HW_2 - 82 mama 3 I FLUID srnncs 61‘ 3.14 An inverted...

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Unformatted text preview: 82 mama 3 I FLUID srnncs 61‘ 3.14 An inverted cylindrical container is lowered slowly beneath the surface of a p00| of water. Air trapped in the container is compressed isothermally as the hydrostatic pressure increases. Develop an expression for the water height, y, inside the container in terms of the container height. H. and depth of submersion, h. Plot y/H versus h/H. 3.15 You close the top of your straw using your thumb and lift it out of your glass containing Coke. Holding it vertically. the total length of the straw is I? in., but the Coke held in the straw is in the bottom 6 in. What is the pressure in the straw just below your thumb? ignore any surface tension effects. 3.16 A water tank filled with water to a depth of 5 111 has an in- spection cover (2.5 cm X 2.5 cm square) at its base, held in place by a plastic bracket. The bracket can hold a load of 40 N. [s the bracket strong enough? If it is, what would the water depth have to be to cause the bracket to break? 3.17 A container with two circular vertical tubes of diameters d. = 39.5 mm and d3 = 12.7 mm is partially filled with mercury. The equilibrium level of the liquid is shown in the left diagram. A cylindrical object made from solid brass is placed in the larger tube so that it floats, as shown in the right diagram. The object is D = 37.5 mm in diameter and H = 76.2 mm high. Calculate the pressure at the lower surface needed to float the object. Determine the new equilibrium level. h. of the mercury with the brass cylinder in place. l‘fl “i Mercury P3.l7 3.18 A partitioned tank as shown contains water and mercury. What is the gage pressure in the air trapped in the left chamber? What pressure would the air on the left need to be pumped to in order to bring the water and mercury free surfaces level? P3. [8. 3.19 P320 3.19 in the tank of Problem 3.18. if the opening to atmosphere on the right chamber is first sealed, what pressure would the air on the left now need to be pumped to in order to bring the water and mercury free surfaces level? (Assume the air trapped in the right chamber behaves isothermally.) 3.20 A manometer is formed from glass tubing with uniform in- side diameter. D = 6.35 mm. as shown. The U-tube is partially filled with water. Then ti = 3.25 cm3 of Meriam red oil is added to the left side. Calculate the equilibrium height. H. when both legs of the U-tube are open to the atmosphere. 3.21 Consider the two-fluid manometer shown. Calculate the ap- plied pressure difference. P1 P2 Pt P2 air-"'- 15-: Jfivzflew‘}. -/ Carbon tetrachloride "-' Lt. ‘. a P3.2| P322 3.22 The manometer shown contains two liquids. Liquid A has 50 = 0.88 and liquid B has SG = 2.95. Calculate the deflection. h. when the applied pressure difference is pl — p2 = 18 lbffftz. ,4 3.23 The manometer shown contains water and kerosene. With both tubes open to the atmosphere. the free-surface elevations dif- fer by Hu = 20.0 mm. Determine the elevation difference when a pressure of 98.0 Pa (gage) is applied to the right tube. Liquid .4 ',..e- ’ _ e:me ea Kerosene Liquid 8 133.23 P324 3.24 Determine the gage pressure in psig at point a, if liquid A has SG = 0.75 and liquid 3 has S0 = 1.20. The liquid surrounding point a is water and the tank on the left is open to the atmosphere. 3.25 The NIH Corporation‘s engineering department is evaluat- ing a sophisticated $80,000 laser system to measure the difference in water level between two large water storage tanks. It is import- ant that small differences be measured accurately. You suggest that the job can be done with a $200 manometer arrangement. An oil less dense than water can be used to give a 10 : l amplification of meniscus movement; a small difference in level between the tanks will cause 10 times as much deflection in the oil levels in the manometer. Determine the specific gravity of the oil required for 10: l amplification. - ‘ \ "32x \ ‘ 3.26 Consider a tank containing mercury. water. benzene. and air as shown. Find the air pressure (gage). If an opening is made in the top of the tank. find the equilibrium level of the mercury in the manometer. It: 0.25 p__l__m .H 3.27 Water flows downward along a pipe that is inclined at 30‘ below the horizontal. as shown. Pressure difference pA e p3 is due partly to gravity and partly to friction. Derive an algebraic expression for the. pressure difference. Evaluate the pressure difference it'L = 5 ft and It = 6 in. 3.28 A rectangular tank, open to the atmosphere, is filled with water to a depth of 2.5 m as shown. A U-tube manometer is connected to the tank at a location 0.7 m above the tank bot- tom. II‘ the zero level of the Meriam blue manometer fluid is P3 .29 PROBLEMS 83 0.2 m below the connection. determine the deflection I after the manometer is connected and all air has been removed from the connecting leg. 3.29 A reserVoir manometer has vertical tubes of diameter D = l8 mm and d = 6 mm. The manometer liquid is Meriam red oil. Develop an algebraic expression for liquid deflection L in the small tube when gage pressure A]; is applied to the reservoir. Evaluate the liquid deflection when the applied pressure is equiv- alent to 25 mm of water (gage). 3.30 The manometer fluid of Problem 3.28 is replaced with mer- cury (same zero level). The tank is sealed and the air pressure is in- creased to a gage pressure o‘l't).5 atm. Determine the deflection I. 3.3] A reservoir manometer is calibrated for use with a liquid of specific gravity 0.827. The reservoir diameter is 5/3 in. and the (verti- cal) tube diameter is 3/16 in. Calculate the required distance between marks on the vertical scale for l in. of water pressure difference. 3.32 The inclined-tube manometer shown has D = 76 mm and d = 8 mm. and is filled with Meriam red oil. Compute the angle. H. that will give a l5«cm oil deflection along the inclined tube for an applied pressure of 25 mm of water (gage). Determine the sen— sitivity of this manometer. P332. 3.33 3.33 The inclined-tube manometer shown has D = 96 mm and d = 8 mm. Determine the angle. 6. required to provide a 5 : | in— crease in liquid deflection. L. compared with the total deflection in a regular U-lube manometer. Evaluate the sensitivity of this inclined-tube manometer. @6134 A student wishes to design a manometer with better sensi- tivity than a water-filled U-tube of constant diameter. The stu- dent‘s concept involves using tubes with different diameters and two liquids. as shown. Evaluate the deflection h of this manometer. if the applied pressure difference is Ap = 250 ij2. Determine the sensitivity of this manometer. Plot the manometer sensitivity as a function of the diameter ratio dgfdl. f’atm Farm Patm + AP Patrn llflil It Oil \tsc = 0.85) P334 3.35 A barometer accidentally contains 6.5 inches of water on top of the mercury column (so there is also water vapor instead of 84 CHAPTER 3 I FLUID STATIGS a vacuum at the top of the barometer). On a day when the tem~ perature is 70”F. the mercury column height is 28.35 inches (cor- rected for thermal expansion). Determine the barometric pressure in psia. [fthe ambient temperature increased to 85F and the baro- metric pressure did not change, would the mercury column be longer, be shorter, or remain the same length? Justify your answer. 3.36 If the tank of Problem 3.28 is sealed tightly and water drains slowly from the bottom of the tank. determine the deflec- tion, 1, after the system has attained equilibrium. 3.37 A water column stands 50 mm high in a 2.5-mmvdiameter glass tube. What would be the column height if the surface tension were zero? What would be the column height in a l.0—min-diameter tube? 3.38 Consider a small diameter open-ended tube inserted at the interface between two immiscible fluids of different densities. Derive an expression for the height difference Ah between the in- terface level inside and outside the tube in terms of tube diameter D, the two fluid densities, p1 and p2, and the surface tension 0 and angle 0 for the two fiuids‘ interface. [f the two fluids are water and mercury, find the tube diameter such that Ah < 10 mm. 3.39 You have a manometer consisting of a tube that is 1.1-cm ID. On one side the manometer leg contains mercury. 10 cc of an oil ($0 = 1.67). and 3 cc of air as a bubble in the oil. The other leg just contains mercury. Both legs are open to the atmosphere and are in a static condition. An accident occurs in which 3 cc of the oil and the air bubble are removed from the one leg. How much do the mercury height levels change? \9‘340 Based on the atmospheric temperature data of the US. Standard Atmosphere of Fig. 3.3, compute and plot the pressure variation with altitude, and compare with the pressure data of Table A.3. 6:33.41 Two vertical glass plates 300 mm X 300 mm are placed in an open tank containing water. At one end the gap between the plates is 0.1 mm. and at the other it is 2 mm. Plot the curve ofwatcr height between the plates from one end of the pair to the other. 3.42 Compare the height due to capillary action of water exposed to air in a circular tube of diameter D = 0.5 mm, and between two infinite vertical parallel plates of gap a 2 0.5 mm. $3.43 On a certain calm day, a mild inversion causes the atmo— spheric temperature to remain constant at 85“]3 between sea level and 16.000 ft altitude. Under these conditions, (a) calculate the elevation change for which a 2 percent reduction in air pressure occurs. (b) determine the change of elevation necessary to effect a [0 percent reduction in density, and (c) plot py’p. and pg/p. as a function of A2. 6363.44 The Martian atmosphere behaves as an ideal gas with mean molecular mass of 32.0 and constant tentperature of 200 K. The atmospheric density at the planet surface is p = 0.015 kg/m'l and Martian gravity is 3.92 m/sz. Calculate the density of the Martian atmosphere at height a : 20 km above the surface. Plot the ratio of density to surface density as a function of elevation. Compare with that for data on the earth’s atmosphere. 6163.45 At ground level in Denver. Colorado. the atmospheric pressure and temperature are 83.2 kPa and 25C. Calculate the pressure on Pike’s Peak at an elevation of 2690 in above the city assuming (a) an incompressible and (b) an adiabatic atmosphere. Plot the ratio of pressure to ground level pressure in Denver as a function of elevation for both cases. 3.46 A door 1 m wide and 1.5 m high is located in a plane verti~ cal wall of a water tank. The door is hinged along its upper edge, which is 1 m below the water surface. Atmospheric pressure acts on the outer surface of the door. (a) If the pressure at the water surface is atmospheric. what force must be applied at the lower edge of the door in order to keep the door from opening? lb) if the water surface gage pressure is raised to 0.5 atm. what force must be applied at the lower edge of the door to keep the door from opening? (c) Find the ratio FIFO as a function of the surface pres- sure ratio p./p,,[,,,. {Fm is the force required when p,, = palm.) .347 A hydropneumatic elevator consists of a pistonrcylinder assembly to lift the elevator cab. Hydraulic oil. stored in an accu- mulator tank pressurized by air, is valved to the piston as needed to lift the elevator. When the elevator descends, oil is returned to the accumulator. Design the least expensive accumulator that can satisfy the system requirements. Assume the lift is 3 floors, the maximum load is [0 passengers, and the maximum system pres- sure is 800 kPa (gage). For column bending strength. the piston diameter must be at least 150 mm. The elevator cab and piston have a combined mass of 3000 kg, and are to be purchased. Per- fomt the analysis needed to define. as a function of system operat- ing pressure. the piston diameter, the accumulator volume and diameter. and the wall thickness. Discuss safety features that your company should specify for the complete elevator system. Would it be preferable to use a completely pneumatic design or a com- pletely hydraulic design? Why? ' 6363.48 A door I m wide and 1.5 m high is located in a plane verti- cal wall of a water tank. The door is hinged along its upper edge, which is l m below the water surface. Atmospheric pressure acts on the outer surface of the door and at the water surface. (a) Deter- mine the magnitude and line of action of the total resultant force from all fluids acting on the door. (b) If the water surface gage pressure is raised to 0.3 atm. what is the resultant force and where is its line of action? (c) Plot the ratios HF” and _v'/_v,. for different values of the surface pressure ratio pv/pmm. (F0 is the resultant force when p, = pwm.) 3.49 Find the pressures at points A. B. and C. as shown, and in the two air cavities. P3 .49 3.50 A triangular access port must he provided in the side ofa form containing liquid concrete. Using the coordinates and dimen- sions shown, determine the resultant force that acts on the port and its point of application. u—ias-ru in it 1.1. trial a H' n hit-Ft ...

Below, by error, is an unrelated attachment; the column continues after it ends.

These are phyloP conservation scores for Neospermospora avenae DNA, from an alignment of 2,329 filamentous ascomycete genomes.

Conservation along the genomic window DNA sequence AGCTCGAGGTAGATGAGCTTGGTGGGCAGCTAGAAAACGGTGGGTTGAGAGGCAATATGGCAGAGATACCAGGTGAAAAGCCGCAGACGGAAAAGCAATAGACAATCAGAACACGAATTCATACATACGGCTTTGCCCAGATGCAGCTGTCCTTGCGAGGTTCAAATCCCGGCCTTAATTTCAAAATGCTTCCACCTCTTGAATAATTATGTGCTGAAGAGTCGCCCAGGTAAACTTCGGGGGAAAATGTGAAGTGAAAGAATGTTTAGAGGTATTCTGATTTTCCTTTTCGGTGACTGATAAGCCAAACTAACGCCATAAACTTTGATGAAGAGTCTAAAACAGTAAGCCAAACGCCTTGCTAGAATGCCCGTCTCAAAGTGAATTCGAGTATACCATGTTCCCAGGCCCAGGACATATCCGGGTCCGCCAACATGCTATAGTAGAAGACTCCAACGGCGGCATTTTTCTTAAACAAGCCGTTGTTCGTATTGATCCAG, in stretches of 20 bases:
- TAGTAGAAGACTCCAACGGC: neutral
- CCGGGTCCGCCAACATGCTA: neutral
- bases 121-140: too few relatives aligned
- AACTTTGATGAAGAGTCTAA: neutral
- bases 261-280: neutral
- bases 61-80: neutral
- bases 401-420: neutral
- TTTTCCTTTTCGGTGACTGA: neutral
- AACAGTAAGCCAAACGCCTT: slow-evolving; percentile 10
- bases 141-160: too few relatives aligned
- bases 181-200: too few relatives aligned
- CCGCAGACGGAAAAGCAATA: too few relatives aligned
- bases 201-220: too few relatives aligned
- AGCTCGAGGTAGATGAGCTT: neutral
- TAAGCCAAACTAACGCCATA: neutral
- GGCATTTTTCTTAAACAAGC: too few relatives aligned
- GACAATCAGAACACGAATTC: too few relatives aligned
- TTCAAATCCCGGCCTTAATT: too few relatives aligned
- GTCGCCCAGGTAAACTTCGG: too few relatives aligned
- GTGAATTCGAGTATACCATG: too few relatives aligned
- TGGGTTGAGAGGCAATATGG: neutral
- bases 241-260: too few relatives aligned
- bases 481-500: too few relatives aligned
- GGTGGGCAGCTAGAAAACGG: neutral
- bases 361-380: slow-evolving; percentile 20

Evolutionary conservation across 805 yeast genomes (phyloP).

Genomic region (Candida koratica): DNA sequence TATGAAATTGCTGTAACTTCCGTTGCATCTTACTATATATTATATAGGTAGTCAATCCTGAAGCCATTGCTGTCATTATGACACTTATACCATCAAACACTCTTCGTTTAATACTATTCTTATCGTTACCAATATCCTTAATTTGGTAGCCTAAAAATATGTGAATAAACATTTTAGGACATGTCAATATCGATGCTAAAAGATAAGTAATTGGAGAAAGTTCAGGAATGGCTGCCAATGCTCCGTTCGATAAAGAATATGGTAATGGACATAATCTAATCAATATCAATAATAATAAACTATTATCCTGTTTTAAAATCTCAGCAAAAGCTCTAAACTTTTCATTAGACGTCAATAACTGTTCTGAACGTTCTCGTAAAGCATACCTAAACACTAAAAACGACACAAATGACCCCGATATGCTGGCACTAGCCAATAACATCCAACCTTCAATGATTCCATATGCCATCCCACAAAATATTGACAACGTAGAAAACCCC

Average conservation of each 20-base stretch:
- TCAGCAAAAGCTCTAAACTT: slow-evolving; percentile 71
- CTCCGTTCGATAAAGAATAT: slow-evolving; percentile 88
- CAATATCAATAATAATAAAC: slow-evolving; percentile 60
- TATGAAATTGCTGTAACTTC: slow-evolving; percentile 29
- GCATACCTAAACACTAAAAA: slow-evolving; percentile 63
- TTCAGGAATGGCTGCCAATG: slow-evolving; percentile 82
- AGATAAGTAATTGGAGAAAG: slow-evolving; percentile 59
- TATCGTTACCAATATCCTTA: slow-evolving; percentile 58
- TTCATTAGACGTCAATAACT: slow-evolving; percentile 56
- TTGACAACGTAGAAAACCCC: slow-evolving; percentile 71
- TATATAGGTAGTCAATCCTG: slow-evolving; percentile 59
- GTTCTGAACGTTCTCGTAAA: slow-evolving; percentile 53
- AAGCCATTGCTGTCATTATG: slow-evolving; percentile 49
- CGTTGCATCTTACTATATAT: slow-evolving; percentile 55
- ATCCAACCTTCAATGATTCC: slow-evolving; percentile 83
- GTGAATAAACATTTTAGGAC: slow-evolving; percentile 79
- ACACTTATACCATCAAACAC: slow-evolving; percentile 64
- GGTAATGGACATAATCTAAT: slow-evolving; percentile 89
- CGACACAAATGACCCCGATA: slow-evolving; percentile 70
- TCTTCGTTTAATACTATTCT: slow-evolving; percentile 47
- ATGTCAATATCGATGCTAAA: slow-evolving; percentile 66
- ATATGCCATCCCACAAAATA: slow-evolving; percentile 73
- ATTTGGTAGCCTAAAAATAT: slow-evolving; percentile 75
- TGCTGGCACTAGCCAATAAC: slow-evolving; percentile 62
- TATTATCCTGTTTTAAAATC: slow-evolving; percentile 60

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HW_2 - 82 mama 3 I FLUID srnncs 61‘ 3.14 An inverted...